I don't think it is understood that an unprefixed 'subset constraint' means one role per tuple. I've used the terms 'single-column', 'basic', 'simple', etc. Although the NORMA UI presents rows and columns, technically each row (tuple) is an argument to the comparison operation, the argument length (column count) is an arity, and the number of arguments is the number of rows (always two for a subset). Columns are basically a UI notion. Given that the arity of each argument must be consistent for all arguments, you could also say that the set comparison constraint has a single arity, so 'subset constraint with arity 1' would be a reasonable formal description.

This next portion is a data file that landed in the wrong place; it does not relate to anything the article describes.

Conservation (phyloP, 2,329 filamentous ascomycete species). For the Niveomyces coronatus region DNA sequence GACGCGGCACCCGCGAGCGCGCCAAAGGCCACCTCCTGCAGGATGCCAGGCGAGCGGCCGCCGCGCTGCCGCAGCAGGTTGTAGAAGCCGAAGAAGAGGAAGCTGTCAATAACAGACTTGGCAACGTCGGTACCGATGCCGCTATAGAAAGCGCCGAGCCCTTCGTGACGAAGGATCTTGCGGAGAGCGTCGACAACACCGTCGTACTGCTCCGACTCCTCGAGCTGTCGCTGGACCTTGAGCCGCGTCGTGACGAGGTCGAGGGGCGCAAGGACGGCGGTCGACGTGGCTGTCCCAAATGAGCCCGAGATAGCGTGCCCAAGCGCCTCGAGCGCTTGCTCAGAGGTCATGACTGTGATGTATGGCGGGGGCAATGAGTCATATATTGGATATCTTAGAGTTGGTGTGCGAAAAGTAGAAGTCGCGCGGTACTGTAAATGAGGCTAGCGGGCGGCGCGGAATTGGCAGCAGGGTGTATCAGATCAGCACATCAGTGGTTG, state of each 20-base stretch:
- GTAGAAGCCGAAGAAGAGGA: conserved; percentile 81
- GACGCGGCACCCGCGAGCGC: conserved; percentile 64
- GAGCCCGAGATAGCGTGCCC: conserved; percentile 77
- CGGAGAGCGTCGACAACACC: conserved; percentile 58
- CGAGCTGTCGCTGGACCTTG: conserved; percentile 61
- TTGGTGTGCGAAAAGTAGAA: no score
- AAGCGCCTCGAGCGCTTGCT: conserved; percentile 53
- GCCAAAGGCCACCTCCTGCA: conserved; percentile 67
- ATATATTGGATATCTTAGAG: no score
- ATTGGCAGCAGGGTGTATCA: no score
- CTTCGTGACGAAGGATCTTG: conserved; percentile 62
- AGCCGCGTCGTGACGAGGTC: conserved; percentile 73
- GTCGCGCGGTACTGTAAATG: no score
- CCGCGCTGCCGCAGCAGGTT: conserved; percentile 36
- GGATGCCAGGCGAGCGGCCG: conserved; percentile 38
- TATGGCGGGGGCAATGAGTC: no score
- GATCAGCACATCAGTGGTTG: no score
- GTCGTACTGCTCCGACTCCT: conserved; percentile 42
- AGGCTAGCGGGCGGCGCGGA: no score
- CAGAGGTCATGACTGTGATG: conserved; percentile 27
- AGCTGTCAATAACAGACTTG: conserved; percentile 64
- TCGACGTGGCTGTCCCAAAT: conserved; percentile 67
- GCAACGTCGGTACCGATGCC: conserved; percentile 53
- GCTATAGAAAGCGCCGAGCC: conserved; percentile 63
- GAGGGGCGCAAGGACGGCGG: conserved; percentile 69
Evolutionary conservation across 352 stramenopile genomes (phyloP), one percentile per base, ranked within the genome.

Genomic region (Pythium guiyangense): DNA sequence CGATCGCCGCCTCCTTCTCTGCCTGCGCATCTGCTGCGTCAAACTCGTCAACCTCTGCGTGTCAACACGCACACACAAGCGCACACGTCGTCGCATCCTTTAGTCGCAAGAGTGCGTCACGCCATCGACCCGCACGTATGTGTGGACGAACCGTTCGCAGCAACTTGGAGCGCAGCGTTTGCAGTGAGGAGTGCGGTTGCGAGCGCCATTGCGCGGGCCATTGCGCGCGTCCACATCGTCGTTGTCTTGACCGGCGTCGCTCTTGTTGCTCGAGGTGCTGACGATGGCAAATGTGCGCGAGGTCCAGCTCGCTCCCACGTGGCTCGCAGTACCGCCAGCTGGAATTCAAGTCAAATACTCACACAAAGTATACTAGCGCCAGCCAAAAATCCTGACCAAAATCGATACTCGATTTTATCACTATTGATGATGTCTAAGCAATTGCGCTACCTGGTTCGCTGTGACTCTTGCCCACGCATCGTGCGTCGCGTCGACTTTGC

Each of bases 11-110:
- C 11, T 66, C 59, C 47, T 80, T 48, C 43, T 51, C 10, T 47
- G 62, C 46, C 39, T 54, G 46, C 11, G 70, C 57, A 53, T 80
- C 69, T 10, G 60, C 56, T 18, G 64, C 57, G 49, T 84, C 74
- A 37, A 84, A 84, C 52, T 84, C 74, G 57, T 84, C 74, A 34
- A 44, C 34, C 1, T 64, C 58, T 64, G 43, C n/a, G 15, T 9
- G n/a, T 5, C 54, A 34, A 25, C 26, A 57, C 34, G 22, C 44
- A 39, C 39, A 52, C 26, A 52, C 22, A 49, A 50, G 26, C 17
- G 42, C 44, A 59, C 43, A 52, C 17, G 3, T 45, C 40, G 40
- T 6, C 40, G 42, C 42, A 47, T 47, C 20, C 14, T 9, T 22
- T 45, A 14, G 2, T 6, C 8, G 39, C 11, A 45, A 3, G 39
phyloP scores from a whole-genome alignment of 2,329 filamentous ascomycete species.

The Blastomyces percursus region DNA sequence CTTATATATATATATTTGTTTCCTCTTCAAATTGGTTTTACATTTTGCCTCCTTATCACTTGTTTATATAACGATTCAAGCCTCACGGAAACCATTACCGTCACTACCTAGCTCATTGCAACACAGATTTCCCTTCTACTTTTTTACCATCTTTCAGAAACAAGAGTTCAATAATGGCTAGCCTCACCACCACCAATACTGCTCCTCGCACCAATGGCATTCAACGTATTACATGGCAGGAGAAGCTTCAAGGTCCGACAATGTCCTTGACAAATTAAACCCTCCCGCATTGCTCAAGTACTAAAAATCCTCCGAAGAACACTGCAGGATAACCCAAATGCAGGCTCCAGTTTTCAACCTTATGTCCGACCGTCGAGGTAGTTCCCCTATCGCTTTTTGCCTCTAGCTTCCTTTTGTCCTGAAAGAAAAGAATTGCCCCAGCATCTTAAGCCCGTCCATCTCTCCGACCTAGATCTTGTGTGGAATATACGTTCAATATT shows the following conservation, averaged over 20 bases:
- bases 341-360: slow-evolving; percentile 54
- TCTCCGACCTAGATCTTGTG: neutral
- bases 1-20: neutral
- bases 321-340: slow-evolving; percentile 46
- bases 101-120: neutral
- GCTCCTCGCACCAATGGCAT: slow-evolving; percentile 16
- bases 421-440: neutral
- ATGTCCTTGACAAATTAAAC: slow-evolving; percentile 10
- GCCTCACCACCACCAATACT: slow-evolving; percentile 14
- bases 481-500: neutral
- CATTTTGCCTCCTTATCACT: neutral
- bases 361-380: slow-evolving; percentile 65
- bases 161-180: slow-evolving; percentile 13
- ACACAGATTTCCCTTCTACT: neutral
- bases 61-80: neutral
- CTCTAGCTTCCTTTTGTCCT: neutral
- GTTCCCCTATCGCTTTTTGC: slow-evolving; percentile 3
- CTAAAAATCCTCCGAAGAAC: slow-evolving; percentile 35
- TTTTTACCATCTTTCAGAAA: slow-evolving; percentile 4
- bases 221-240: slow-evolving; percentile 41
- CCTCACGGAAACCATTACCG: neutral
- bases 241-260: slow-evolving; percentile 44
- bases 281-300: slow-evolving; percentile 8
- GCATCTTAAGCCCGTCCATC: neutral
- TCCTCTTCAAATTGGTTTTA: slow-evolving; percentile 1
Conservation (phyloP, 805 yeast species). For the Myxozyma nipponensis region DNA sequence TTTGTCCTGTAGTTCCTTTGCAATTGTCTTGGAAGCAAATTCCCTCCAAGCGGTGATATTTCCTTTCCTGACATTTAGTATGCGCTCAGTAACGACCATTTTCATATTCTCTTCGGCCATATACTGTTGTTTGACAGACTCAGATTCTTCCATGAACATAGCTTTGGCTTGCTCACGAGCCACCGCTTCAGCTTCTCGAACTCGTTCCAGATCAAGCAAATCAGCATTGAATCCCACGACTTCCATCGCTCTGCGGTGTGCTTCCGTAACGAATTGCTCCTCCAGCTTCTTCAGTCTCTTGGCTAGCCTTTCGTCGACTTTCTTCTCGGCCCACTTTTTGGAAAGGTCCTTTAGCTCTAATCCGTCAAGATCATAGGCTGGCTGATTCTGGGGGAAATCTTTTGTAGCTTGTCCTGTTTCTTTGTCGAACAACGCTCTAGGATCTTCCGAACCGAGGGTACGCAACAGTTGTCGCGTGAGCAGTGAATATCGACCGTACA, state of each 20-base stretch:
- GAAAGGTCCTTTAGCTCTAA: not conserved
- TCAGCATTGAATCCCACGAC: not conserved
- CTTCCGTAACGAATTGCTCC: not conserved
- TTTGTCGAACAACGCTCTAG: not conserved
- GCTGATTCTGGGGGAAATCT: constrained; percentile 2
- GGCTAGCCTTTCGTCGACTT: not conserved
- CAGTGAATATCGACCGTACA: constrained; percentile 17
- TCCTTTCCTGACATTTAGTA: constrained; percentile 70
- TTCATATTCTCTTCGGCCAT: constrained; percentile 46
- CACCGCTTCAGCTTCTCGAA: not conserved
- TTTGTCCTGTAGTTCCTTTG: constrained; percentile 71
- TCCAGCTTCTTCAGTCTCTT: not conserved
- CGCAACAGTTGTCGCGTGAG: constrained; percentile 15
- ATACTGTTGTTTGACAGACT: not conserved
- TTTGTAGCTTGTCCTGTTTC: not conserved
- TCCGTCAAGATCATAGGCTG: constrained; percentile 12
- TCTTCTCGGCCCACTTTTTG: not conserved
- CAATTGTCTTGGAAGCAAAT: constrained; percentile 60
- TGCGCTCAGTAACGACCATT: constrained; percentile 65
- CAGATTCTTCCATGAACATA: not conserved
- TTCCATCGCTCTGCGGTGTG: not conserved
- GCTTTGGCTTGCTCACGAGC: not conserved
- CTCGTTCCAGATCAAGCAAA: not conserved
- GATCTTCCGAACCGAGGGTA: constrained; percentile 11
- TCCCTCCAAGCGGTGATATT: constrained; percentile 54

Of course, just to make things fun (and play devil's advocate with myself), the term arity is correctly used both for the number of values in a tuple and the number of arguments in a function or operation, so arity is also reasonably applied to the number of arguments. So, subset is a binary comparison operation is a reasonable statement using an arity (binary = arity of 2). Given that this is always true, using subset constraint with arity 1 aka unary subset constraint is contradictory and sounds wrong. However, unary tuple subset constraint is unambiguous as it ties the arity with the tuple (row in NORMA) instead of argument count (column in NORMA).
Technically join paths also apply to the tuples, not the entire constraint. A subset constraint can have zero, one, or two tuples with join paths.